Katie Scarlett O'Hara Hamilton Kennedy Butler Is one of popular fiction’s best known heroines, as the protagonist of Margaret Mitchell’s 1936 Pulitzer Prize winning novel, Gone With The Wind and its equally successful award winning movie adaptation in 1939. Inevitably, the British beauty, Vivien Leigh, who trumped all those Southern belles for the part, has become inextricably paired with Scarlett in our minds. Headstrong and willful, self-confident, self absorbed and steely- spined, she of the 16 inch waist and the 16 ton ego, Scarlett almost singlehandedly saves her family and plantation from the destruction wrought by the Civil War. She is a pampered Southern belle at the novel’s opening, whose main intent in life is to achieve the love of the quintessential Southern gentleman, Ashley Wilkes. Thwarted in this, her every move is motivated by her single-minded desire to succeed in this impossible (and highly unsuitable) goal. Scarlett, of course, represents the unwillingness of the Old South to let go of its antiquated notions of a way of life. Pulled kicking and screaming into the harsh realities of the war and its consequences, she adapts to the hardships with grim determination. When Reconstruction gets underway, she claims her place in it as well, bartering and compromising with the Yankees to suit her own ends. Throughout all this she bears her ill-placed love for Ashley as a beacon in the dark, always striving to make it to the other side of adversity with him as her prize. Finally, she loses what remnants of her mother’s gentility she had clung to, and recognizes with an unsettling insight that it is Rhett Butler all along who had been right for her. Charmingly opportunistic and irreverently seductive, Rhett nonetheless harbors a reluctant instinct to do the right thing. By the time Scarlett has her epiphany, Rhett has run out of patience for the game. Our heroine, undaunted as ever, declares tomorrow to be another day and we know she will survive. Dreamy-eyed teen-aged girls who first encounter Scarlett firmly believe that such an outcome is inevitable. Older, wiser women know otherwise. As for the immortal Scarlett, her comment most probably would be “Fiddle-dee-dee!”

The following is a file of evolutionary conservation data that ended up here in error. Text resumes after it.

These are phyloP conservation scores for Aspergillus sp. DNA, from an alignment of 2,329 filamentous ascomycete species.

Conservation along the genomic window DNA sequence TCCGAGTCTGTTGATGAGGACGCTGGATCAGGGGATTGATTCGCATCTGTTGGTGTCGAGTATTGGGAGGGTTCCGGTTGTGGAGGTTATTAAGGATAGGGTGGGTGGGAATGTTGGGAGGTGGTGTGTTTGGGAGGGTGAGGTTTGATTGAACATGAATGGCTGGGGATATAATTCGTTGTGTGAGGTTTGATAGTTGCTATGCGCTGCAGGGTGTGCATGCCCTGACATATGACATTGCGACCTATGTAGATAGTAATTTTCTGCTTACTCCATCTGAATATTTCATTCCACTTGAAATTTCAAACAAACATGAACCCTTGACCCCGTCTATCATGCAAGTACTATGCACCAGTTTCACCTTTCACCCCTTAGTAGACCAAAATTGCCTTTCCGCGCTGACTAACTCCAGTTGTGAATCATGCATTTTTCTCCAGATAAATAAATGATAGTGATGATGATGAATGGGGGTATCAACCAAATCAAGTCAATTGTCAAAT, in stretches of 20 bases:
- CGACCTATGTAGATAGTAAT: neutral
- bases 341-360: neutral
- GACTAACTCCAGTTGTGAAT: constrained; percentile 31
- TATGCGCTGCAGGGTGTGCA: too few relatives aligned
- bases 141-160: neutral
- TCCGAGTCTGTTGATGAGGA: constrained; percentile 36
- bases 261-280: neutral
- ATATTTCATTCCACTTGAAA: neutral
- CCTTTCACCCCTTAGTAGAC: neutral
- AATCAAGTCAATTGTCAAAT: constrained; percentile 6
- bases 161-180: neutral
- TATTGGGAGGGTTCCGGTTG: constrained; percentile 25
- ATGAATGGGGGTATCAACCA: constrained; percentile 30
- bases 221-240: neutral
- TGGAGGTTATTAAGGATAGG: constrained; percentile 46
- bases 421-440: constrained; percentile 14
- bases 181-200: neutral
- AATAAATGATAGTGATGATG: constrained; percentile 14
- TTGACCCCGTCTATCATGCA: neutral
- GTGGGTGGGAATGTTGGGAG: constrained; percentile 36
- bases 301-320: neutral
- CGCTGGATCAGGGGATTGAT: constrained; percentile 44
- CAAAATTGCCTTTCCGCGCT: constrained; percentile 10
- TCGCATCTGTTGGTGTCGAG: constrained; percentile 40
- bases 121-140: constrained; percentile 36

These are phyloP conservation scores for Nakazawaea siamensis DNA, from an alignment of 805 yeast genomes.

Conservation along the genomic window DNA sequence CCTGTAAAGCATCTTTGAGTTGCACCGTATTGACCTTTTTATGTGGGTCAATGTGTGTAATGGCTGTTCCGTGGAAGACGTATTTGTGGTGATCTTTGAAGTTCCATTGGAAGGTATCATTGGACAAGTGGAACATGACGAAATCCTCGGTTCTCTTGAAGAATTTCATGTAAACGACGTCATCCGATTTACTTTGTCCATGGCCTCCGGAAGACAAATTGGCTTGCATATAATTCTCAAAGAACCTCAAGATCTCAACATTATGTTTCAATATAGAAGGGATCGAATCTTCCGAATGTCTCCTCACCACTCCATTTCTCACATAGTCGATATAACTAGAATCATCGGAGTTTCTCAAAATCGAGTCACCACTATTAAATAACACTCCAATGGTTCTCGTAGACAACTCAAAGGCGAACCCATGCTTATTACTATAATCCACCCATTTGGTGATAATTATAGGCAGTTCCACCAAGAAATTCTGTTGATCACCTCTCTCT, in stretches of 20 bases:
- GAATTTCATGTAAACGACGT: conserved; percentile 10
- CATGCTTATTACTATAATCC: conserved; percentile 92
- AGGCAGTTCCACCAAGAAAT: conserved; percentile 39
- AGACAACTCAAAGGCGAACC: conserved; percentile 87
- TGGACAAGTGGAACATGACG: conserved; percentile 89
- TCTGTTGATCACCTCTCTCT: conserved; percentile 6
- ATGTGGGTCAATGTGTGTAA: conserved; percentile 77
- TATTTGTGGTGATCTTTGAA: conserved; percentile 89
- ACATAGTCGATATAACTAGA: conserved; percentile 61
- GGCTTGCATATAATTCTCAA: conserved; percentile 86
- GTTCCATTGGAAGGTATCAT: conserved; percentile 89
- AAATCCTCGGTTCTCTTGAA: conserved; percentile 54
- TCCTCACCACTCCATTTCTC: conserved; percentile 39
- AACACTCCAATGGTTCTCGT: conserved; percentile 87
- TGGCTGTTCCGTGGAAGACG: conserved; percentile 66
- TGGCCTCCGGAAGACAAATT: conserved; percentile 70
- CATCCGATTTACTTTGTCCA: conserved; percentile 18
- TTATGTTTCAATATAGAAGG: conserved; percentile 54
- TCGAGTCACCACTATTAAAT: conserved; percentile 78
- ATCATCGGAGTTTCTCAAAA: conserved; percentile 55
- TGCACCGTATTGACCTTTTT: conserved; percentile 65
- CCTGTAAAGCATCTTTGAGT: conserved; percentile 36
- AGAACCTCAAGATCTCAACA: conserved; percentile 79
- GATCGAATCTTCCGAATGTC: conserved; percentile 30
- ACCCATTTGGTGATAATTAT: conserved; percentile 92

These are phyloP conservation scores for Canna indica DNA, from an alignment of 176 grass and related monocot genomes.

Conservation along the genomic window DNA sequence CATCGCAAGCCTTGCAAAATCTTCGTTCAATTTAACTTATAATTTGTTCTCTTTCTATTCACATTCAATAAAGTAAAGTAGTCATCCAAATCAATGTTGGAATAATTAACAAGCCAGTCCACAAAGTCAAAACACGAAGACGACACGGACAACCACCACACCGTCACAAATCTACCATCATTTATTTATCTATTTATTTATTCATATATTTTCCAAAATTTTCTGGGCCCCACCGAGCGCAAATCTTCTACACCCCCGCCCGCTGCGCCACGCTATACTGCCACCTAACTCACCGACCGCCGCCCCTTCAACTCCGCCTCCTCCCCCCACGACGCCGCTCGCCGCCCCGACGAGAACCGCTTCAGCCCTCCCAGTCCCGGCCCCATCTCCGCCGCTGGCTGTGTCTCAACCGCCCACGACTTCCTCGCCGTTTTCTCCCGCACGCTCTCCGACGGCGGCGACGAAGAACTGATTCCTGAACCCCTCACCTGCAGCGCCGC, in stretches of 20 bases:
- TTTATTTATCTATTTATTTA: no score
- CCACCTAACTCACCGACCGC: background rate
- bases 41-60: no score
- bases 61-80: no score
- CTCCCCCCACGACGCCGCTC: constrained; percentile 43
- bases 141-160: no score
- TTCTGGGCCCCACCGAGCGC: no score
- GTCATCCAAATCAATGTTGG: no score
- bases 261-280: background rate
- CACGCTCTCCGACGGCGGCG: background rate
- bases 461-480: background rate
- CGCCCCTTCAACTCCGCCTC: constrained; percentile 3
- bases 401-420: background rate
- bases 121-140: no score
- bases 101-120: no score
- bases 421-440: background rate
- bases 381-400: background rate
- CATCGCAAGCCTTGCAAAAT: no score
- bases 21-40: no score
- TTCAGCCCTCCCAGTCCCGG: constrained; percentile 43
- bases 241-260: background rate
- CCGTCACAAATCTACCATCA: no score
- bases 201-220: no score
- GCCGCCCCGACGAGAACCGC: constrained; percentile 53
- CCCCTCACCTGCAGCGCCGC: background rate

Popular Songs

ON SCARLETT

When Scarlett Smiles
a song by Michael McDonald

Shade of Scarlett Conquering
a song by Joni Mitchell

Famous People

NAMED SCARLETT

Scarlett Johansson (actress)

Children of Famous People

NAMED SCARLETT

We cannot find any children of famous people with the first name Scarlett

Historic Figures

WITH THE NAME SCARLETT

We cannot find any historically significant people with the first name Scarlett